One of the major limitations in the use of genetically modified mice for studying cognitive functions is the lack of regional and temporal control of gene function. To overcome these limitations, a forebrain-specific promoter was combined with the tetracycline transactivator system to achieve both regional and temporal control of transgene expression. Expression of an activated calcium-independent form of calcium-calmodulin-dependent kinase II (CaMKII) resulted in a loss of hippocampal long-term potentiation in response to 10-hertz stimulation and a deficit in spatial memory, a form of explicit memory. Suppression of transgene expression reversed both the physiological and the memory deficit. When the transgene was expressed at high levels in the lateral amygdala and the striatum but not other forebrain structures, there was a deficit in fear conditioning, an implicit memory task, that also was reversible. Thus, the CaMKII signaling pathway is critical for both explicit and implicit memory storage, in a manner that is independent of its potential role in development.
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We thank R. Axel and T. Jessell for critically reading this manuscript; J. Finkelstein for maintaining and genotyping the mice; R. Shih, V. Winder, and L. Varshavsky for help with behavioral experiments; C. Lam for help with figures; H. Ayers and I. Trumpet for typing the manuscript; and M. Osman for animal care. This research was supported by the Howard Hughes Medical Institute and the National Institute of Mental Health.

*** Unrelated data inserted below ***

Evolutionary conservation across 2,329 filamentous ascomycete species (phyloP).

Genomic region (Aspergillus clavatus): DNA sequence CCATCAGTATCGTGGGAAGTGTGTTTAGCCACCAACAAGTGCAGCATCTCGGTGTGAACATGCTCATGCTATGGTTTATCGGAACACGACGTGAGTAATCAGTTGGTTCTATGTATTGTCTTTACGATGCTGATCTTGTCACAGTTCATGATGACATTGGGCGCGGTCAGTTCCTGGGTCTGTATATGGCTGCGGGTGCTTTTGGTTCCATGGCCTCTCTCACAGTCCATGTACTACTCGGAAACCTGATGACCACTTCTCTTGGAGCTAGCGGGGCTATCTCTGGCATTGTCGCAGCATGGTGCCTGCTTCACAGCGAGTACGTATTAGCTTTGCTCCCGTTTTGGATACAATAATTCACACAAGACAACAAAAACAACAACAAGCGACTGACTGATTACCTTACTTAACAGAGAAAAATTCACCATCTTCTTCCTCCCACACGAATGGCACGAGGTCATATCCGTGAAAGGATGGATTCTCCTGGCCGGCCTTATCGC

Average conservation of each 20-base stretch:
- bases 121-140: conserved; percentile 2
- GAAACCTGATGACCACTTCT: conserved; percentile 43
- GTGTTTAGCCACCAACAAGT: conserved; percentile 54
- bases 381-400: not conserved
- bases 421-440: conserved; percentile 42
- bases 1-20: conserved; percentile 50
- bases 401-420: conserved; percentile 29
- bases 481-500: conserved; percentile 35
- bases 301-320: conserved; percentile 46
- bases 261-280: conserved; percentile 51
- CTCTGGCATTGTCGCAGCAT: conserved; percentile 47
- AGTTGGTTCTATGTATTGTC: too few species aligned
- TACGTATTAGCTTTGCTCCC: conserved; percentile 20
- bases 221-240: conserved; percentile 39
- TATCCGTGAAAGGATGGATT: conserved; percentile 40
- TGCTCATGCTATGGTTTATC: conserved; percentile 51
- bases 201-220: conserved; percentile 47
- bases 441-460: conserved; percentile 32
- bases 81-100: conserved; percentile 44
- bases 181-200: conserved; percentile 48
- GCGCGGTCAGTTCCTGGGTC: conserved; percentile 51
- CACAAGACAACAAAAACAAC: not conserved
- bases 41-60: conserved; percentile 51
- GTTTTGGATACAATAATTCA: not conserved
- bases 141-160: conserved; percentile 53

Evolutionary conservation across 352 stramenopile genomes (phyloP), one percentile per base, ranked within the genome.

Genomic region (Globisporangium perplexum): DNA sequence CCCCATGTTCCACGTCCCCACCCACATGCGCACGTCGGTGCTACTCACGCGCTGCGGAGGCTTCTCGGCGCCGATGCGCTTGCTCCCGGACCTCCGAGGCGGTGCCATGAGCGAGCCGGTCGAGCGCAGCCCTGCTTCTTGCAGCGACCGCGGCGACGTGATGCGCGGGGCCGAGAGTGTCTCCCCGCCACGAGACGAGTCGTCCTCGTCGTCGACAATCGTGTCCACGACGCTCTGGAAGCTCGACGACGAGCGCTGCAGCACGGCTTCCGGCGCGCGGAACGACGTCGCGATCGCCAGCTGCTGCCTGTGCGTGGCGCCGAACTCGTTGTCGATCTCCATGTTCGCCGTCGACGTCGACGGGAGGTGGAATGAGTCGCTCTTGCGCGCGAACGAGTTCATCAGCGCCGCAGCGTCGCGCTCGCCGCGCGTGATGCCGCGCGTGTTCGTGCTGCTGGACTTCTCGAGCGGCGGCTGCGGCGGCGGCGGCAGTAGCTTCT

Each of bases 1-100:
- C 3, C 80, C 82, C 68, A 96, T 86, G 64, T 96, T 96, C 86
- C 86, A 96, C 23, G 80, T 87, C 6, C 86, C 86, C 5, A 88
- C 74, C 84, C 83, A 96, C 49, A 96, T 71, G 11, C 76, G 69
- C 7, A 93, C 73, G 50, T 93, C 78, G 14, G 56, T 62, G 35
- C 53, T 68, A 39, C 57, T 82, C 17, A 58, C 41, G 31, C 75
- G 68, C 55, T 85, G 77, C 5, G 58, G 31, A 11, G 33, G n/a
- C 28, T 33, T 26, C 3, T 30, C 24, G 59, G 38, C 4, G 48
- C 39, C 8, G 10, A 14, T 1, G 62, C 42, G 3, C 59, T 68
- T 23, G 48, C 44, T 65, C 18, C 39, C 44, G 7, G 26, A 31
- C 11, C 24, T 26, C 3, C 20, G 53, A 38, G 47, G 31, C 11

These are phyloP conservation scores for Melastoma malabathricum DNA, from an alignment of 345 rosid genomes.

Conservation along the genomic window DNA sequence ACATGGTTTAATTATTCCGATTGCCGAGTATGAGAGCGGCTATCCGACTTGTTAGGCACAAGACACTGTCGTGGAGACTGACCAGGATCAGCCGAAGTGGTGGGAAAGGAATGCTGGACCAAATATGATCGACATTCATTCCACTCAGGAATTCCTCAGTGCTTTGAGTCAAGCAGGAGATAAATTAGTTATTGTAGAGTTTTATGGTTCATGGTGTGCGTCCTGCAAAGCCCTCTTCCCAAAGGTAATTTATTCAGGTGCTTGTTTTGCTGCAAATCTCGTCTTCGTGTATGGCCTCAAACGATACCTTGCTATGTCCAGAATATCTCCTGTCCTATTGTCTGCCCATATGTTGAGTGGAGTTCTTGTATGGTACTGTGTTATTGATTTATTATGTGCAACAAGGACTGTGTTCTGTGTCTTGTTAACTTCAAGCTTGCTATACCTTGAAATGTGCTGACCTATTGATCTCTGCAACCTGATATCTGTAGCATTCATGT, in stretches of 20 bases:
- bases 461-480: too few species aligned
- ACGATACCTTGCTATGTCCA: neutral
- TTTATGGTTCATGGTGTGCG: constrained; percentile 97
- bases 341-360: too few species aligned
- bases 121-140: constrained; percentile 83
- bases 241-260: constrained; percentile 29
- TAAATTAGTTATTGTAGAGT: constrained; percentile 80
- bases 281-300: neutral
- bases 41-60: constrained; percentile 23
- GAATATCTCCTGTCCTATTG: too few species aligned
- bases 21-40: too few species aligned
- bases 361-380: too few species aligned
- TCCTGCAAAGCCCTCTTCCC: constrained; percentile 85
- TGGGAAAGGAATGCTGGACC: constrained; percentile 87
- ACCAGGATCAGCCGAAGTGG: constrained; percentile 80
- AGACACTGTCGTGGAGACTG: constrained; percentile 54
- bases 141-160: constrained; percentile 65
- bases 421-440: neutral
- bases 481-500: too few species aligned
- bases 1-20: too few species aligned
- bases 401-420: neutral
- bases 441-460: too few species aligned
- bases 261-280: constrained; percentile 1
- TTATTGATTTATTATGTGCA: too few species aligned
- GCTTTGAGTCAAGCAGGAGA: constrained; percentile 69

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Volume 274Issue 52936 December 1996
Pages: 1678 - 1683


Received: 8 August 1996
Accepted: 23 October 1996
Published online: 6 December 1996


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Mark Mayford
The authors are at the Center for Neurobiology and Behavior, College of Physicians and Surgeons of Columbia University, and Howard Hughes Medical Institute, 722 West 168 Street, New York, NY 10032, USA.
Mary Elizabeth Bach
The authors are at the Center for Neurobiology and Behavior, College of Physicians and Surgeons of Columbia University, and Howard Hughes Medical Institute, 722 West 168 Street, New York, NY 10032, USA.
Yan-You Huang
The authors are at the Center for Neurobiology and Behavior, College of Physicians and Surgeons of Columbia University, and Howard Hughes Medical Institute, 722 West 168 Street, New York, NY 10032, USA.
Lei Wang
The authors are at the Center for Neurobiology and Behavior, College of Physicians and Surgeons of Columbia University, and Howard Hughes Medical Institute, 722 West 168 Street, New York, NY 10032, USA.
Robert D. Hawkins
The authors are at the Center for Neurobiology and Behavior, College of Physicians and Surgeons of Columbia University, and Howard Hughes Medical Institute, 722 West 168 Street, New York, NY 10032, USA.
Eric R. Kandel*
The authors are at the Center for Neurobiology and Behavior, College of Physicians and Surgeons of Columbia University, and Howard Hughes Medical Institute, 722 West 168 Street, New York, NY 10032, USA.


* To whom correspondence should be addressed.

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Volume 274|Issue 5293
6 December 1996
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Received:8 August 1996
Accepted:23 October 1996
Published in print:6 December 1996
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